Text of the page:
Wednesday, November 24, 2010

Understanding Qur'anic teachings: an Examination of the Functions of Virtue and Evil

Understanding Qur’anic Teachings: An Examination of the Functions of Virtue and Evil

All of us can identify what we see as manifest evil in our world. Among the top of this, we can name murders, wars, rape, and other crimes. These are all acts which largely fall in the control of individuals. Philosophers would call these actions moral evil. The seemingly destructive worldview of many humans can lead to a loss of faith, in both God and humanity itself.

In a similar vein, natural disasters, such as what we have witnessed recently in Indonesia, can have the same affect. Indeed, many will point to natural disasters to “prove” that God does not exist! Disasters such as tsunamis, hurricanes, earthquakes, are all among the events beyond human abilities to control or direct, and as such philosophers refer to them as examples of natural evil.

God: The Ultimate Source of all events

In a world that largely depicts God and the Devil as equal co-potentials [even though they are perceived as representing polar opposites], it is understandable that there would be some confusion on the place of good and evil. We must admit that both inside and outside the Muslim Ummah, there have always been debates and differences among leading figures and thinkers on these issues.

The Qur’an says: “Praise belongs to Allah, who has created the Heavens and the Earth, and has made darkness and light [wa ja’aladh- dhulumaati wan Noor]. Despite this, the ‘Kuffaar’ ascribe equals to their ‘Rabb’ [Thummal ladheena kafaroo bi-Rabbihim Ya’diloon].” [Q 6:1]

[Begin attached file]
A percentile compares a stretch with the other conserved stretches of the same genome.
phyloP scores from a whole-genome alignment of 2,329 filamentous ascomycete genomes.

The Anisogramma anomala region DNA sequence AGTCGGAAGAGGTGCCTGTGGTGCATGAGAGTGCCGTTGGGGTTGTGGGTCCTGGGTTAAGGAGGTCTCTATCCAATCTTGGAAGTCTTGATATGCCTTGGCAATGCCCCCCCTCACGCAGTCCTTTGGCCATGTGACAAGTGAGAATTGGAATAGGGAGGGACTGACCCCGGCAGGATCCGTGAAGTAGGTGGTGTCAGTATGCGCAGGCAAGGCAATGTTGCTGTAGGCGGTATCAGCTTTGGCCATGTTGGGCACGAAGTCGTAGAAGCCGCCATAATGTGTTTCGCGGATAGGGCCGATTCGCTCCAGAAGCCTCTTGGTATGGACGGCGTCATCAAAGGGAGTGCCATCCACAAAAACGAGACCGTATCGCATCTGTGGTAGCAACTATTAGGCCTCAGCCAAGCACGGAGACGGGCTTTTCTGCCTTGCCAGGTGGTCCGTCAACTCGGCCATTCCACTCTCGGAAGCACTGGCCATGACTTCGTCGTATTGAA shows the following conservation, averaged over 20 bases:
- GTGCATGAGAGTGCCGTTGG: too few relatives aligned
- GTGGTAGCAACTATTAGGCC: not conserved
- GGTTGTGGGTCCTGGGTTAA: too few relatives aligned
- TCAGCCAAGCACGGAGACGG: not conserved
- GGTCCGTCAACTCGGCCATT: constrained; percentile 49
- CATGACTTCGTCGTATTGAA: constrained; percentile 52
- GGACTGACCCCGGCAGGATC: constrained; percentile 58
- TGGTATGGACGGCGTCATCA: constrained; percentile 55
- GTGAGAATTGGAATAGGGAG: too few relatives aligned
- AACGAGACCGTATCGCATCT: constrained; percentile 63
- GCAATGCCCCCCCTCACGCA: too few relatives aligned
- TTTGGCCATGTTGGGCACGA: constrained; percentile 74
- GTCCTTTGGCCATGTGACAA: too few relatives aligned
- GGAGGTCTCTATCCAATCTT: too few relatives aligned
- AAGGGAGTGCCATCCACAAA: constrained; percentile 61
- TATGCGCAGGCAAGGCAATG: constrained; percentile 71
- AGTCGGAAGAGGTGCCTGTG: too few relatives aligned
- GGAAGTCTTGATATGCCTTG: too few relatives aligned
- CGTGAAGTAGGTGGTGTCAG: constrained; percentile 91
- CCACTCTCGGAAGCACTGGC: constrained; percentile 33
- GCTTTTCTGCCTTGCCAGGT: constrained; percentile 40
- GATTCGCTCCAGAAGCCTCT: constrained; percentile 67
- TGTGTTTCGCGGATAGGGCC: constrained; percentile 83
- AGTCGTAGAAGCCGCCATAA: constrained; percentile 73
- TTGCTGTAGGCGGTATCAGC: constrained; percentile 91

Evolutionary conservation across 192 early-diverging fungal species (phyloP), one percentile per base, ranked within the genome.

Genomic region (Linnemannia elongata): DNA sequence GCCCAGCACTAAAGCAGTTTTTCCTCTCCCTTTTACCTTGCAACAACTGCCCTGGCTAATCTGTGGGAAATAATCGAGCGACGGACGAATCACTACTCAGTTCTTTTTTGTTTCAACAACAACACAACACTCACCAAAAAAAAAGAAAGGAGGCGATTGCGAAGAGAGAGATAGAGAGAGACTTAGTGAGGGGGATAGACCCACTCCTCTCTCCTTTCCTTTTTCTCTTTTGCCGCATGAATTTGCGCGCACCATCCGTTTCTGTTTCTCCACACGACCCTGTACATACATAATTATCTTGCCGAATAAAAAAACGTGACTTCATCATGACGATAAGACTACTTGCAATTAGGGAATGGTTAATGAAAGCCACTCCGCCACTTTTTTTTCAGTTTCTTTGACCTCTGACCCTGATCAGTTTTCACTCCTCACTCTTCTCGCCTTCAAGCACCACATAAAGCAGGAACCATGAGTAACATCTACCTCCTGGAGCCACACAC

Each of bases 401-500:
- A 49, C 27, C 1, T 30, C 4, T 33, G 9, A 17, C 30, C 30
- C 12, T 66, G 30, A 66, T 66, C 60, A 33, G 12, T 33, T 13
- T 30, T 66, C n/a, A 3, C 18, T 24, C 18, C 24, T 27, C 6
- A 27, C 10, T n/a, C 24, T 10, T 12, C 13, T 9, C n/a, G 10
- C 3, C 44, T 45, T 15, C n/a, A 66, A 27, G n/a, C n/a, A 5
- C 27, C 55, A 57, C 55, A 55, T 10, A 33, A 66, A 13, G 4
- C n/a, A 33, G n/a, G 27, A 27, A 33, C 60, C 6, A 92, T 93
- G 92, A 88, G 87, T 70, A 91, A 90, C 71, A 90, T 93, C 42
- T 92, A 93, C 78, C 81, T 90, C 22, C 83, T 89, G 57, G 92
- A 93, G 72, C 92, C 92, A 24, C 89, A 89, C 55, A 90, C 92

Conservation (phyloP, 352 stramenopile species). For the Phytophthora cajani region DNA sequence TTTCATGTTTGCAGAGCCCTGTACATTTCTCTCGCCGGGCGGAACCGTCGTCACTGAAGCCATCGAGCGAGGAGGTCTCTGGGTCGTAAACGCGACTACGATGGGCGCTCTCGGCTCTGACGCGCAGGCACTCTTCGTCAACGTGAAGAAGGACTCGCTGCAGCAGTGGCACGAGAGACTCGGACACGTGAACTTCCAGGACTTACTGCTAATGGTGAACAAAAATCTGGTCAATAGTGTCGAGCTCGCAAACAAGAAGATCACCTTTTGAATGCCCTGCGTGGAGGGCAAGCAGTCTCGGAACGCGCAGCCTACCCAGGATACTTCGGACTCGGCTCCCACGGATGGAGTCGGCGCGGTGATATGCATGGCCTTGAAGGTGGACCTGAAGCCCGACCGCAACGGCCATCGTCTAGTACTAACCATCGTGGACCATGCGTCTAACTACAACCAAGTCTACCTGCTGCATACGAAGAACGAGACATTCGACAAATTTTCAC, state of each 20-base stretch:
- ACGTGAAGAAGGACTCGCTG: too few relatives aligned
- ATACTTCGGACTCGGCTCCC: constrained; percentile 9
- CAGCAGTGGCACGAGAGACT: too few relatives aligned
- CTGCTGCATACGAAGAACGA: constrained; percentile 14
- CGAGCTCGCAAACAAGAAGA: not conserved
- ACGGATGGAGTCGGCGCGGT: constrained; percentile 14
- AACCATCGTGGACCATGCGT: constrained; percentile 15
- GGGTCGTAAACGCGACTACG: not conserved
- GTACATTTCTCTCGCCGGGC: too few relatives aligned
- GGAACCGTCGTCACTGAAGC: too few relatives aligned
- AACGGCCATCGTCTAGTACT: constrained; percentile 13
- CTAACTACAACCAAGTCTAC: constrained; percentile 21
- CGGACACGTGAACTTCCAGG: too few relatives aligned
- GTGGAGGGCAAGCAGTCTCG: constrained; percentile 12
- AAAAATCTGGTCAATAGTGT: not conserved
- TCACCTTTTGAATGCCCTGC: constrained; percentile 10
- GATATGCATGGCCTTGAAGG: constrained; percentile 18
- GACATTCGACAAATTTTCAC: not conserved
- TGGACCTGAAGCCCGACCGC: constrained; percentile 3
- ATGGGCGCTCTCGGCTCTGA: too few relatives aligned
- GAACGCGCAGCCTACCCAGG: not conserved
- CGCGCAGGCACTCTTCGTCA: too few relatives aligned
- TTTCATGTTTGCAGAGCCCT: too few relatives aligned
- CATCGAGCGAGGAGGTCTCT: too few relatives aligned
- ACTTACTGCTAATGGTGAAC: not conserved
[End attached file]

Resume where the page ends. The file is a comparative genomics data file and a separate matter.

The latter sentence clearly expresses a refutation of the idea of dualism, a Zoroastrian tenant which has influenced other faiths and philosophers. Dualism is the term that is used to explain the notion that God and the Devil both exist as equal co-potentials. The above Qur’anic verse shows that Allah, the most high, is the source of ‘darkness’ [Dhulumaat is actually the plural of ‘dhulm’, which can also mean ‘oppression’] as well as ‘light’. Similarly, in a Soorah that we have all memorized, a text that is recited when seeking protection from Satan [ Saheeh Al-Bukhari, 58:1805, Kitaab at-Tafseer], we are told to say, in part, to seek refuge with Allah “from evil which he has created” [ Min Sharri Maa Khalaq] {Q 113:2].

Struggles with evil are a tool for human development

To understand the Islamic perception on issues of this kind, we must treat the entire Qur’an as a united, coherent text, looking at the whole to understand its parts. The Qur’anic teaching is that God has placed humans in this world to have the role of Khalifah. We are to be stewards in this life that God has given us. Oftentimes, this role requires ‘on the job’ training, in order to be prepared for future challenges, in order to have moral, spiritual, material growth. In addition to this, as Muslims we have to remember these lessons, especially when there has been loss of physical life. This world is only the stepping stone into the next life, an existence that is eternal. Rather than loosing faith, we are to recognize that God alone is Al-‘Aleem [the All-knowing] and Al-Hakeem [The Wise]. “And put all of your trust [in Allah], if you are indeed believers.” [Q 5:23]

[Shamsuddin Waheed is Imam at Toledo Masjid Al-Islam, which has recently re-opened the historic Islamic Center at 722 E. Bancroft Street. More of his writings can be found at]

Wednesday, November 17, 2010

Questions on Islamic law: Apostasy, in light of Qur'an and Hadeeth

The following is an old post I made on other sites, in response to questions posed about the usual notion that a person who decides to "leave Islam" is to be executed. The question seems to get repeated of late, so below is a brief statement on the subject. Comments are always welcome, thanks and Salaam.